7. "Poppies in a Field" (12:34) keyboard dominated slow rock opening is quickly established to support the poppy vocals of Akaba. (No pun intended.) With the third minute the music detours down a dark alley--VDGG-like. Then Mellotron and waves of bells/percussion give an introspective interlude for the fourth minute. Return to the heavy prog theme from the opening for the fifth and sixth minutes before another cycle through a gentle dream-scene in the seventh. At 8:32 begins a very cool, almost YES-like sophisticated section that is my favorite. The final scale down at 10:45 leads into a section of a bizarre, almost "alien," soundscape, which, strangely, takes us to the song's end. Otherwise, there are some very cool experimental sounds woven through both the heavy and pastoral parts of the song, but ultimately, as a whole, it fails to achieve anything cohesive, much less great. (21.5/25)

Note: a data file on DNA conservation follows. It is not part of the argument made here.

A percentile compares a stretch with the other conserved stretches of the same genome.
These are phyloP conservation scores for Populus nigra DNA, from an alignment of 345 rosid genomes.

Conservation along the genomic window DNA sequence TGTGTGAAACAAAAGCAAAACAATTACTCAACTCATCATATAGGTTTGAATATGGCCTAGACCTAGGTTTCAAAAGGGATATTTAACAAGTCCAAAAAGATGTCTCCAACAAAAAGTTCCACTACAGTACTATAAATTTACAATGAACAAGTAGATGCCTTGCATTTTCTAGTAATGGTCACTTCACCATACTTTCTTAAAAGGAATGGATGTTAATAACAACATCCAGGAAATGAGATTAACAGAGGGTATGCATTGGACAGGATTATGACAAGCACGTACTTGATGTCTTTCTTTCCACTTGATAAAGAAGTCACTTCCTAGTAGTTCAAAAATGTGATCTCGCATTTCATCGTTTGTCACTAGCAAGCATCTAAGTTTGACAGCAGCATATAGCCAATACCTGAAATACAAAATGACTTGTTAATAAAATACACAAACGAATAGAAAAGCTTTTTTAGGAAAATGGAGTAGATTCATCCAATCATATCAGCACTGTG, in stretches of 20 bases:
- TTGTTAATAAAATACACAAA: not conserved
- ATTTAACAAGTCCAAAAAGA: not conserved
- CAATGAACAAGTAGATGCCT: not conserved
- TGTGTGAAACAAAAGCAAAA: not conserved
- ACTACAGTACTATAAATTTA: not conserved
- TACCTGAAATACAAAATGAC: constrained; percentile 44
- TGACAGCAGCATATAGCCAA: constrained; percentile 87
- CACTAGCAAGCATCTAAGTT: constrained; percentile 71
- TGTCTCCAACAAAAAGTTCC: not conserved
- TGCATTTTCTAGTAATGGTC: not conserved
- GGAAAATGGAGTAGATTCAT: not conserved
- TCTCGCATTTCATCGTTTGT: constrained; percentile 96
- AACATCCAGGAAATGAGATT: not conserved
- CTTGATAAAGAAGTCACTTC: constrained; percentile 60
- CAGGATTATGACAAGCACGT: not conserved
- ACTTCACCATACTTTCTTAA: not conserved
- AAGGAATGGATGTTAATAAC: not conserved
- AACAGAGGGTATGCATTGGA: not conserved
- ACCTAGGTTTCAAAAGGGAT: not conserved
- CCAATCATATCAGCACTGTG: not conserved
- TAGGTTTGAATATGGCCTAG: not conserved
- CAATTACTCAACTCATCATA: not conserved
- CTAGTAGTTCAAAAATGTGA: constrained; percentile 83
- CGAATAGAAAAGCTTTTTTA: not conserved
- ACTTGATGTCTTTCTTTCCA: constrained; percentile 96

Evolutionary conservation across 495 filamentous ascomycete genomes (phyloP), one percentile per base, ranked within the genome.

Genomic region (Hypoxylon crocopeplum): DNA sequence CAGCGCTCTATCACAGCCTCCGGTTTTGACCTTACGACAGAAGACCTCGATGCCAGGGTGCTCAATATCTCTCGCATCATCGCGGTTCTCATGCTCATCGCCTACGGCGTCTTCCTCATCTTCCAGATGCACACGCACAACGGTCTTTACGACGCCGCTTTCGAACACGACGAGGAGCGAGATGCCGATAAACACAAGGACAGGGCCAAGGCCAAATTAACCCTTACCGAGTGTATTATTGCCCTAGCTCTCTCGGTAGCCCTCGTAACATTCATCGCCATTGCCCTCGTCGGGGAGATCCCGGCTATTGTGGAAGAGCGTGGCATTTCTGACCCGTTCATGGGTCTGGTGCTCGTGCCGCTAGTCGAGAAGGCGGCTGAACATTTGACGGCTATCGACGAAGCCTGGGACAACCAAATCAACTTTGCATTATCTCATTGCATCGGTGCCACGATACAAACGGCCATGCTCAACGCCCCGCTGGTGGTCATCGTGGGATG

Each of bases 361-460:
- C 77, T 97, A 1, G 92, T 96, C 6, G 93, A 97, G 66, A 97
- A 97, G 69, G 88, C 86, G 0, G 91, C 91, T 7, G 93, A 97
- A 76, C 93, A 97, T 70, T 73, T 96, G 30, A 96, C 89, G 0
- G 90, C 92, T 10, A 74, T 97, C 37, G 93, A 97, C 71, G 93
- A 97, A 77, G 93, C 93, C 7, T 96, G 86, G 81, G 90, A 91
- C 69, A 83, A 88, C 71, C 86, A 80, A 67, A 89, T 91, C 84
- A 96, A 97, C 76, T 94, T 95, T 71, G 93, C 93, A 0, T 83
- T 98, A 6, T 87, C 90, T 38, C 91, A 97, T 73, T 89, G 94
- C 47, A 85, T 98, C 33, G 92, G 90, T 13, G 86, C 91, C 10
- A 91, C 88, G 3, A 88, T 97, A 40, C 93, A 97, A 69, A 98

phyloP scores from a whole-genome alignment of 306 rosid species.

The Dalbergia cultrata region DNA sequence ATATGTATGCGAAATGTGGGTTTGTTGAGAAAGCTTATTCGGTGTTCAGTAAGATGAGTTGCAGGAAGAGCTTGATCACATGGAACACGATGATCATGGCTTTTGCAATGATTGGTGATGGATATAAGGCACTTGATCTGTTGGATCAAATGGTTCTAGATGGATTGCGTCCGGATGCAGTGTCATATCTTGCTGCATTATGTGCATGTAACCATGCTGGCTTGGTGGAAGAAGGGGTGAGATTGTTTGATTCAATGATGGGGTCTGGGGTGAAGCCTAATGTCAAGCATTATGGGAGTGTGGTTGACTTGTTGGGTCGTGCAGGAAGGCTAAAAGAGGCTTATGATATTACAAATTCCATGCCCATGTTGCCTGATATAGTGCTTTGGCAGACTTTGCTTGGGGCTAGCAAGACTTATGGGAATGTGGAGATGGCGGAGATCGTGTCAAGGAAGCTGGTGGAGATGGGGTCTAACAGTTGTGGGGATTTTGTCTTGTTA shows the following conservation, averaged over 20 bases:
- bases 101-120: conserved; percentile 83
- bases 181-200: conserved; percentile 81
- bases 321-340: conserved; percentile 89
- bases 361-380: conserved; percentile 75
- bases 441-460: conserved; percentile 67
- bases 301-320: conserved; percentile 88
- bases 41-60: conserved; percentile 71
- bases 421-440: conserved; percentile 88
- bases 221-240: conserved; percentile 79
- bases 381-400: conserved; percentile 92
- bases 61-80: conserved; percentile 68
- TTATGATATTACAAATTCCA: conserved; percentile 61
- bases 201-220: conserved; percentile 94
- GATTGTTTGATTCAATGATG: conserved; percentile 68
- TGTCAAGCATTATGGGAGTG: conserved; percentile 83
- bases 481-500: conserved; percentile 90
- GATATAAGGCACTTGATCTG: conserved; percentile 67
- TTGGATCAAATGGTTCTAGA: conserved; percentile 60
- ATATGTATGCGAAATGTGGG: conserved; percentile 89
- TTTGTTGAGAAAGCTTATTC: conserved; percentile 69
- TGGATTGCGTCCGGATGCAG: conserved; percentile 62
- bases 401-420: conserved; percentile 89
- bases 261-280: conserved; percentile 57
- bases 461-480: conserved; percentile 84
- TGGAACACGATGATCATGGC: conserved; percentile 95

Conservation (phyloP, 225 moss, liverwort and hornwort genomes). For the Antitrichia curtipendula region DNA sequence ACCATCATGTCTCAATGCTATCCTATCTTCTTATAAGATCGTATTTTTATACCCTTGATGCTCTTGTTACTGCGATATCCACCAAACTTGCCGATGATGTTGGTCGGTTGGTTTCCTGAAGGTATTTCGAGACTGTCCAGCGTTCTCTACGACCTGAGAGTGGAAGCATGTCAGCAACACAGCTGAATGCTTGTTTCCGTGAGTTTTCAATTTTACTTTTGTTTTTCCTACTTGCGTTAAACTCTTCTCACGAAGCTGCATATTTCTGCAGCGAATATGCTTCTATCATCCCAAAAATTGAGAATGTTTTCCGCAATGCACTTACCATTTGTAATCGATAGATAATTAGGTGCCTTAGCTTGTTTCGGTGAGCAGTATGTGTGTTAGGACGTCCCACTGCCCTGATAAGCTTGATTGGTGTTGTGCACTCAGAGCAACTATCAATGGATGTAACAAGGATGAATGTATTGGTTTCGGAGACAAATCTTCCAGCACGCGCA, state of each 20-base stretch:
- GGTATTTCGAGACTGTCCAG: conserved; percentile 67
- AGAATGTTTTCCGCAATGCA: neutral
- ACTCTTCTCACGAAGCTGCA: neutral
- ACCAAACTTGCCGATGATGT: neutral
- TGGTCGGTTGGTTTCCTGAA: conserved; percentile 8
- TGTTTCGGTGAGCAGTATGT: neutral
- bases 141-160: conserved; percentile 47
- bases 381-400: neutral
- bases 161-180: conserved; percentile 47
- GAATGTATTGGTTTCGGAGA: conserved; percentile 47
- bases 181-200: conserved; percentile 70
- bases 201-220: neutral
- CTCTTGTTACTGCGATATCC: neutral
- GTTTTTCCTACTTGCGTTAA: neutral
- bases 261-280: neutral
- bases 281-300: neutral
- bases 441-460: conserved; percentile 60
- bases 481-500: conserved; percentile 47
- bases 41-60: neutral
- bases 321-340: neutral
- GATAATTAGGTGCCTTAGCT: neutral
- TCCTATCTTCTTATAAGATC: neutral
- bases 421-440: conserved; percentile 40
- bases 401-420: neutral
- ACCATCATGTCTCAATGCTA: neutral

8. "The Last Bridge Organ" (2:36) interesting sci-fi/Blade Runner-like outro. (4.25/5)

Total Time 35:53

I don't know who Hampus Nordgren-Hemlin is or where he came from, but the dude plays a mean bass! And I really respect the sound experimenting that Mattias is so into. No wonder he and Ketil Vestrum Einarsen make such a good team!

B+/4.5 stars; an excellent addition to any prog lover's music collection and a real tribute to a long-time master of our beloved genre of music. (Mr. Doncourt passed in 2019.) On the down side, the album is a bit short (35+ minutes) with only two proper prog songs and six rather brief "vignettes." BUT, if you like this, check out the other Tom Doncourt stuff Mattias is releasing on behalf of his dearly departed collaborator.

Latest members reviews

4 stars You certainly remember the legendary American band Cathedral founded in Long Island in 1975. This combo released a fabulous album called "Stained Glass Stories" in 1978 in the Yes vein then, after a reunion, the great (more personal?) "The Bridge" (2007). Tom Doncourt and Mattias Olsson's Cathed ... (read more)

Report this review (#2497088) | Posted by Thierry | Tuesday, January 26, 2021 | Review Permanlink